stormed the royal palace, Mutesa fled to Great Britain.
In terms of foreign policy, the following happened: Obote founded the East
African Community with Kenya and Tanzania. Uganda also supported the Anyanya
rebels in South Sudan.
In 1971 Obote was overthrown by the military chief Idi Amin (1928-2003), who
established a military dictatorship in the country and ruthlessly persecuted
political opponents. The number of victims by 1979 is estimated to be at least a
quarter of a million. In addition, around 60,000 Asians were expelled from the
country. In terms of foreign policy, there was a connection to the Arab
countries, especially Libya. An attempted invasion by Obote of Tanzania in 1972
resulted in the bombing of targets in Tanzania.
In 1976, Amin declared himself president for life. His policies prompted a US
After mutinous troops fled to Tanzania in 1978, Amin occupied part of Tanzanian
territory with numerous massacres of civilians. In the same year Tanzanian
troops invaded southern Uganda. With the help of the Ugandan underground
fighters of the UNLF, Amin was overthrown in Kampala in April 1979. Subsequent
looting by marauding soldiers devastated large parts of the country. The UNLF
installed president was replaced shortly after by Godfrey Binaisa, who in turn
was overthrown by the military in 1980.
In the December 10 elections, Obote was declared the winner. Various
resistance groups formed in the country, including under Museveni, whose army
also recruited child soldiers. After an ongoing civil war that killed around
100,000 more people, a military coup took place in 1985. The army chief Tito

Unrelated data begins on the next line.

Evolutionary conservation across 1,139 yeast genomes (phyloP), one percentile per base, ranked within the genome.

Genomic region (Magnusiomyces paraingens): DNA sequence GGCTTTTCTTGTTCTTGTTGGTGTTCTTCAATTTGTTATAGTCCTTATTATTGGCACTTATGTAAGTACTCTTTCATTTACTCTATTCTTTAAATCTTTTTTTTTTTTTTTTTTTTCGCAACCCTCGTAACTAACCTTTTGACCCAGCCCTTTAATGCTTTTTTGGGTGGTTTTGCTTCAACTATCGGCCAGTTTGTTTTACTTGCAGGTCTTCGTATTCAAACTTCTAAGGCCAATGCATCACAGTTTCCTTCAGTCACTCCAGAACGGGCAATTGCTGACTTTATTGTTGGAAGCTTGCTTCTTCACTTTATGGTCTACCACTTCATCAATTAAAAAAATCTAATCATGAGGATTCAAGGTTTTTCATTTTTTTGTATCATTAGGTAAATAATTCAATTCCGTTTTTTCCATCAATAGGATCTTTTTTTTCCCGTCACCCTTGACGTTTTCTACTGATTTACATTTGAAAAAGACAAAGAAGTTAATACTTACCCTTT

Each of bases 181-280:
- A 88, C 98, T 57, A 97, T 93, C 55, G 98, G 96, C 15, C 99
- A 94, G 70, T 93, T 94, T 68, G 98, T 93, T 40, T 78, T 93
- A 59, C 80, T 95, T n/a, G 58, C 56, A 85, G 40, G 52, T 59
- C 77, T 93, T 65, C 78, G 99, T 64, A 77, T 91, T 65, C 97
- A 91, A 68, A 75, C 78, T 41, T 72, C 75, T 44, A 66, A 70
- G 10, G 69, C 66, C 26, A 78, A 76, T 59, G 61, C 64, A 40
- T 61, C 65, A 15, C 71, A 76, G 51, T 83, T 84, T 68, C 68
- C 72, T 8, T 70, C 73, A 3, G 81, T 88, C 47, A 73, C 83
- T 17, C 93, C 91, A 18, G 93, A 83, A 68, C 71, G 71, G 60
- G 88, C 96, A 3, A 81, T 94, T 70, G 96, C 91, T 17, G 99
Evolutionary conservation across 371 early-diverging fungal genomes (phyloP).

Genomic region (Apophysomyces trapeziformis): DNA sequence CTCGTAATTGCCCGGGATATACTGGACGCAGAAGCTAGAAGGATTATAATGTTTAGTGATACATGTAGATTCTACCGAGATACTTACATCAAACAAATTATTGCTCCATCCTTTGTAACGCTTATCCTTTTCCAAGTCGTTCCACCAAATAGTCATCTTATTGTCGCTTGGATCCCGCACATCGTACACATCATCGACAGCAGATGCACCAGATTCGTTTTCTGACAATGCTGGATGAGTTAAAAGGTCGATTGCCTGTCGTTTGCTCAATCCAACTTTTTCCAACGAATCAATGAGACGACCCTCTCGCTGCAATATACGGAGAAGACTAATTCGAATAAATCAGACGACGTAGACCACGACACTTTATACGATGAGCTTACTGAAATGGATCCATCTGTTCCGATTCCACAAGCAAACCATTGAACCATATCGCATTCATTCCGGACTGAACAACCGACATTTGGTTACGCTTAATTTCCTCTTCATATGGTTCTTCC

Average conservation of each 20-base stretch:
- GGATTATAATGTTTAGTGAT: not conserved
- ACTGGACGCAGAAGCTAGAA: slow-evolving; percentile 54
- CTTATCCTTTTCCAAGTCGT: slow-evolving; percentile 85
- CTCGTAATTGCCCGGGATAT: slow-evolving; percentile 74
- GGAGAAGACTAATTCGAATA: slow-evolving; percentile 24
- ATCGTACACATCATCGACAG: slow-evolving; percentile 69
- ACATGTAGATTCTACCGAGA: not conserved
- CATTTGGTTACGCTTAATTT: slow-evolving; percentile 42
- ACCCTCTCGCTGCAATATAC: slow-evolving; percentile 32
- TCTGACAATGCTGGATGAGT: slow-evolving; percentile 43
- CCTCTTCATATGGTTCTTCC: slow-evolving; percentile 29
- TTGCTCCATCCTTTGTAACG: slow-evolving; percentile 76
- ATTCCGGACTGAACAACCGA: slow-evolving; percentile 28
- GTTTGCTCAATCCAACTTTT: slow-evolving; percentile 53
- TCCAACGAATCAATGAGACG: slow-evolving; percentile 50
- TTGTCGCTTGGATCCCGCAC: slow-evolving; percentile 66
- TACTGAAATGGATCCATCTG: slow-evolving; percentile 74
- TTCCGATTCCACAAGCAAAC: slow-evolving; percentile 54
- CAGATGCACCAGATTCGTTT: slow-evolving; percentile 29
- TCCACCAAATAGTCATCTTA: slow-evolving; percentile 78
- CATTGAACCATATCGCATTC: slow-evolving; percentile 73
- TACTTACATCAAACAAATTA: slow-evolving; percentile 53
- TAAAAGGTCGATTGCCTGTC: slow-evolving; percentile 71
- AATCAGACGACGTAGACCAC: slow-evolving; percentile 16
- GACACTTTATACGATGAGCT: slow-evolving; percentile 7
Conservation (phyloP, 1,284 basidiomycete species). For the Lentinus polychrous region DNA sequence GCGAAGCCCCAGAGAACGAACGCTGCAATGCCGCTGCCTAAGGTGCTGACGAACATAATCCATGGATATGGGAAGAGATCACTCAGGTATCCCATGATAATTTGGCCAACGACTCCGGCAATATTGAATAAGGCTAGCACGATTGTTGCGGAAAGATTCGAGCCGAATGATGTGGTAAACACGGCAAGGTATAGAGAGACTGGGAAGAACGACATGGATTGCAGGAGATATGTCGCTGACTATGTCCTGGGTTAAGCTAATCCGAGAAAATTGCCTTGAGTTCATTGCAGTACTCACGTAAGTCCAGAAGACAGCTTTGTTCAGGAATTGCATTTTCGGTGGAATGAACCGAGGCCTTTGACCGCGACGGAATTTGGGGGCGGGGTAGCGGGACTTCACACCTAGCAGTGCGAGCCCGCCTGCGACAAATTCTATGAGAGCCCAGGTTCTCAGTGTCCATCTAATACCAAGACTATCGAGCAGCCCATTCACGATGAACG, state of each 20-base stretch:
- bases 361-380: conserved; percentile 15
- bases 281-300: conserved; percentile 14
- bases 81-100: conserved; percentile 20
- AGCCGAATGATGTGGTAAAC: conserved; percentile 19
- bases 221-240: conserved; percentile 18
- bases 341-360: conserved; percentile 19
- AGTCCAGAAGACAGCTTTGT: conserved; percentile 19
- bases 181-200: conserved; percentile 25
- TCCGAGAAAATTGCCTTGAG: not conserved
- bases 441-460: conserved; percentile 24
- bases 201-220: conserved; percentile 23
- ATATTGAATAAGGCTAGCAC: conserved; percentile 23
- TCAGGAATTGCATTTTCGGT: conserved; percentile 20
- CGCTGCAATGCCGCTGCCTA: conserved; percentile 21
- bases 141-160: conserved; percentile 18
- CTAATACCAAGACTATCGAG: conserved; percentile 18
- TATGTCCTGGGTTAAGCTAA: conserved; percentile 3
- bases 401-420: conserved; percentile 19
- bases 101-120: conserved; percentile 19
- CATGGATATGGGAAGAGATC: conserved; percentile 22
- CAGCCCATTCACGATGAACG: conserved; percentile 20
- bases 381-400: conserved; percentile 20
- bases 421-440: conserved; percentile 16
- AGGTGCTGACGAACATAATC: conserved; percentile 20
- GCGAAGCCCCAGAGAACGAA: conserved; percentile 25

Okello became the new head of government. After a brief peace agreement, another
coup followed in 1986 after Yoweri Kaguta Museveni (born 1944) was sworn in as
head of state. However, the civil war between the various conflicting parties
In 1989 the first elections to a provisional parliament took place.
The symbolic restoration of the ancient kingdoms of Toro, Ankole, Bunyoro and
Buganda in 1993 earned Museveni great popularity. The new constitution of 1995
continued to prohibit the activity of political parties. In the democratic
election in May 1996, Museveni was elected with 75% of the vote.
In 1996 Uganda supported Kabila's takeover of power in the Democratic
Republic of the Congo out of economic interests. In the following years, gold
exports from Uganda, which has almost no gold itself, multiplied. Corruption
allegations led to the formation of a new government under Prime Minister Apolo
Nsimbambi in April 1999. In March 2001, Museveni was re-elected. The last
inauguration of Museveni took place on May 12, 2006.
In the north-west, conditions similar to civil war still prevail due to
regular raids from Sudan by LRA troops under J. Kony. In addition, in the Great
Lakes region between Uganda, Congo, Rwanda and Burundi, ongoing fighting between
Tutsi, Hutu, Lendu, Hema and other ethnic groups, rebels, armed gangs and
various government forces is taking place, with the main focus on control of the
economic ones Resources goes. Uganda is one of the few African countries that
has been able to drastically reduce its AIDS rate.
In October 2009 Charles Wesley Mumbere returned from his exile in the USA as
King (Omusinga) of Rwenzururu, a mountain region in the southwest of the
country. He had to leave the country in 1987 after the ban on royalty. The king
was able to return after President Yoweri Museveni had lifted the ban decision,
but the newly appointed king has no political power, but is supposed to preserve
the cultural heritage of his 300,000 subjects from the Bakonzo people.